To circumvent the isolation and expense of Christian colleges, six evangelicals meeting in Wisconsin August 15 announced incorporation of Skyline Christian Institute, a satellite residential-study center for students attending secular colleges in San Diego, California. It plans to open next fall.

The idea originated with the Rev. Derric Johnson, college and music director of the Skyline Wesleyan Church in suburban San Diego, biggest in The Wesleyan Church. The head of the institute is the Rev. George Failing, 55, who has been editor of the Wesleyan Methodist and public-relations director of Houghton College.

A statement said most Christian colleges suffer from a “sterile, isolated atmosphere.” Under the plan, students would take twelve hours a semester at San Diego State College, the University of California at San Diego, or one of the six other schools in the area. These schools have not yet been consulted on the plan. Students would live in apartment houses near the Skyline church and take four to six hours of work each semester in Christian thought and service. Completion of a B.A. program would take five years. The institute will offer no credit and give no grades. No tuition will be charged and Failing said interested laymen are expected to provide the financial backing. The design limits students to 200. The first-year faculty is seven or eight.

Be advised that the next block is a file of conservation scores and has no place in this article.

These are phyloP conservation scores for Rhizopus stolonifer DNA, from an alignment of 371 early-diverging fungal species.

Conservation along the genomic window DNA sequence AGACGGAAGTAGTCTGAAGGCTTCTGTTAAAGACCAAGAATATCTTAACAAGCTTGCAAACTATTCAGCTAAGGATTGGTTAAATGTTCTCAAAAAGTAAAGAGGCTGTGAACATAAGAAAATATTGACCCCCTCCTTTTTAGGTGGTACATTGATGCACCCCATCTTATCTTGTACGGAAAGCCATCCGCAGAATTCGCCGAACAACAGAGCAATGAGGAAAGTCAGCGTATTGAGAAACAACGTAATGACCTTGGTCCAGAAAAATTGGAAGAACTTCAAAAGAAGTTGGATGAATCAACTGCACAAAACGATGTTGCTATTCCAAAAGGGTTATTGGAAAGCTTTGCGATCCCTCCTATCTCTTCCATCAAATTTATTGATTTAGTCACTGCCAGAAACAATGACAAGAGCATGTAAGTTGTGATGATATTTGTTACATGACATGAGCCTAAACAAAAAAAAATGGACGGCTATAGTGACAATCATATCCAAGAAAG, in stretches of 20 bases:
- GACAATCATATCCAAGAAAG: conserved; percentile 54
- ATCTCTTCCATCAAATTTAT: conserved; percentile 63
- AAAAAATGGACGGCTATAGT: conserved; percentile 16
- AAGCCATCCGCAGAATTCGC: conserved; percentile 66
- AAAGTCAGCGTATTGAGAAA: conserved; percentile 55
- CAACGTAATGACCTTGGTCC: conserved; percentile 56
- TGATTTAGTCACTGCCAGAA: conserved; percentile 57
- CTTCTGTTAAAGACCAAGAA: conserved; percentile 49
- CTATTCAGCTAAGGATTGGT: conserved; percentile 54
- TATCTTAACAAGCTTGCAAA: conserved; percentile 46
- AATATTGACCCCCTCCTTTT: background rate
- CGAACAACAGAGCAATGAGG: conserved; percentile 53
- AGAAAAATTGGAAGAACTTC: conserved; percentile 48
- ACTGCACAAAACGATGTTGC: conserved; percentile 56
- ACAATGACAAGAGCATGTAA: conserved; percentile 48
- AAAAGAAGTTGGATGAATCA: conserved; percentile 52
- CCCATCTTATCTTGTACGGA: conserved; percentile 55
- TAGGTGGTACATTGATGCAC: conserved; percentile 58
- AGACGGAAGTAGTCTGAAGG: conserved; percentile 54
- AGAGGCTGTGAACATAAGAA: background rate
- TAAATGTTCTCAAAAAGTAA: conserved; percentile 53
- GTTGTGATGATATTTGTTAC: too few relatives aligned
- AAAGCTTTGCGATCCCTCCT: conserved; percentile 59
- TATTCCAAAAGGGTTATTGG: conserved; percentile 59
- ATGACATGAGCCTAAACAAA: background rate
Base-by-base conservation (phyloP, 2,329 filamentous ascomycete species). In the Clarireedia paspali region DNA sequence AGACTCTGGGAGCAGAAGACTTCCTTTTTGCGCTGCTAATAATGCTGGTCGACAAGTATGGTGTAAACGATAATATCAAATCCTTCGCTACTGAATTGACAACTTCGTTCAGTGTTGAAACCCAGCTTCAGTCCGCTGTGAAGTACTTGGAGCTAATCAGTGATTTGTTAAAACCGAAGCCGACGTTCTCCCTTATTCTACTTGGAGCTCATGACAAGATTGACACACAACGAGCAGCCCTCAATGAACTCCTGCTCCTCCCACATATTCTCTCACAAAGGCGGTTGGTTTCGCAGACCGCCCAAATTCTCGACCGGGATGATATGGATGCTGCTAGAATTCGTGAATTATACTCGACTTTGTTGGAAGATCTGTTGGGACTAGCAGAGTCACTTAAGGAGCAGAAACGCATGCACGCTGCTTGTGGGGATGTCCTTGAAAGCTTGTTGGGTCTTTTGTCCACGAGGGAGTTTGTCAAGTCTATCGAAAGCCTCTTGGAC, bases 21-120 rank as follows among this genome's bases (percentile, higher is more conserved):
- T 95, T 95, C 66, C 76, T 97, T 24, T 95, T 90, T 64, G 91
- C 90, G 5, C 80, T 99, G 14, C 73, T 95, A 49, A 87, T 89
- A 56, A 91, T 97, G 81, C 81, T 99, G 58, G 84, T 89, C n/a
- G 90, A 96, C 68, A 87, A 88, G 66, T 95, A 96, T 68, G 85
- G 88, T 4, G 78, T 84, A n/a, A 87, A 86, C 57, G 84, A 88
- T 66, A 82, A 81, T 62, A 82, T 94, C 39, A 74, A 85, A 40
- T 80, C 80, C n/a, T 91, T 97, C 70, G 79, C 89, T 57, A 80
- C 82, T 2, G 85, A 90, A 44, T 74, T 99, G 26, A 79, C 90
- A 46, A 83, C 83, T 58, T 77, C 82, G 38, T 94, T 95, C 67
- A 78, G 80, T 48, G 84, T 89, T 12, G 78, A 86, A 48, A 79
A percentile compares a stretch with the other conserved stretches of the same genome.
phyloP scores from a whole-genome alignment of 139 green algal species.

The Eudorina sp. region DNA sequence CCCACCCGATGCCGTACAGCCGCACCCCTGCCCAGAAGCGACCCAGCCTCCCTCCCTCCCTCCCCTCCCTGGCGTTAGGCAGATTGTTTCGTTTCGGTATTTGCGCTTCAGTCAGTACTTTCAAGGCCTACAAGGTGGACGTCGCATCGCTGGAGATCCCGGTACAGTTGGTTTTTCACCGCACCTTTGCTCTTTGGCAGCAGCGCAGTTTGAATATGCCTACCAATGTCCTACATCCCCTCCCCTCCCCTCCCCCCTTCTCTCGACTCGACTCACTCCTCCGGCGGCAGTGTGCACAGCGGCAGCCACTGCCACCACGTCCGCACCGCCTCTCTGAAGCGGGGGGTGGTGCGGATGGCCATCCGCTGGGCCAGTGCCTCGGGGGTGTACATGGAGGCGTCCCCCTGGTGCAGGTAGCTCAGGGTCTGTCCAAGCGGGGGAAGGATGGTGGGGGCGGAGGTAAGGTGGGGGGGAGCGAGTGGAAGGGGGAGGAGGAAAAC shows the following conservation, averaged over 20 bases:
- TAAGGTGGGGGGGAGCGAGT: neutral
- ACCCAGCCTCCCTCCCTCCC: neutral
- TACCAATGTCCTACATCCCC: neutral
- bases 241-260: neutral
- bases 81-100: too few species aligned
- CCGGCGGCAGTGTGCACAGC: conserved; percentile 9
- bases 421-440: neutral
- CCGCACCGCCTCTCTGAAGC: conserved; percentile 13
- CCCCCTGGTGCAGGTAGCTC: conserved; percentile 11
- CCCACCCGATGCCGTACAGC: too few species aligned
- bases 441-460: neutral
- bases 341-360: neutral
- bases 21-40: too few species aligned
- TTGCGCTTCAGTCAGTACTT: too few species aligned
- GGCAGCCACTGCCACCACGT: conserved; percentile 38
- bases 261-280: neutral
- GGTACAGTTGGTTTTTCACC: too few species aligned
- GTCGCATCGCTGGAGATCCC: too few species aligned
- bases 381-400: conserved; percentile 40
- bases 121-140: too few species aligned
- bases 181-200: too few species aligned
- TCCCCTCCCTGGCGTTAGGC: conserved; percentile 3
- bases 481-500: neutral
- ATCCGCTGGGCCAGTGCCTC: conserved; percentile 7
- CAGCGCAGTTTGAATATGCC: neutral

The institute’s seven-part “Commitment of Faith” expresses evangelical doctrines while avoiding the Calvinist-Arminian controversy, though all six founders are from conservative Wesleyan circles. There are no student rules such as most Christian colleges apply, but Failing said students will be expected to behave like those preparing for Christian leadership.

As plans for 1969 ...

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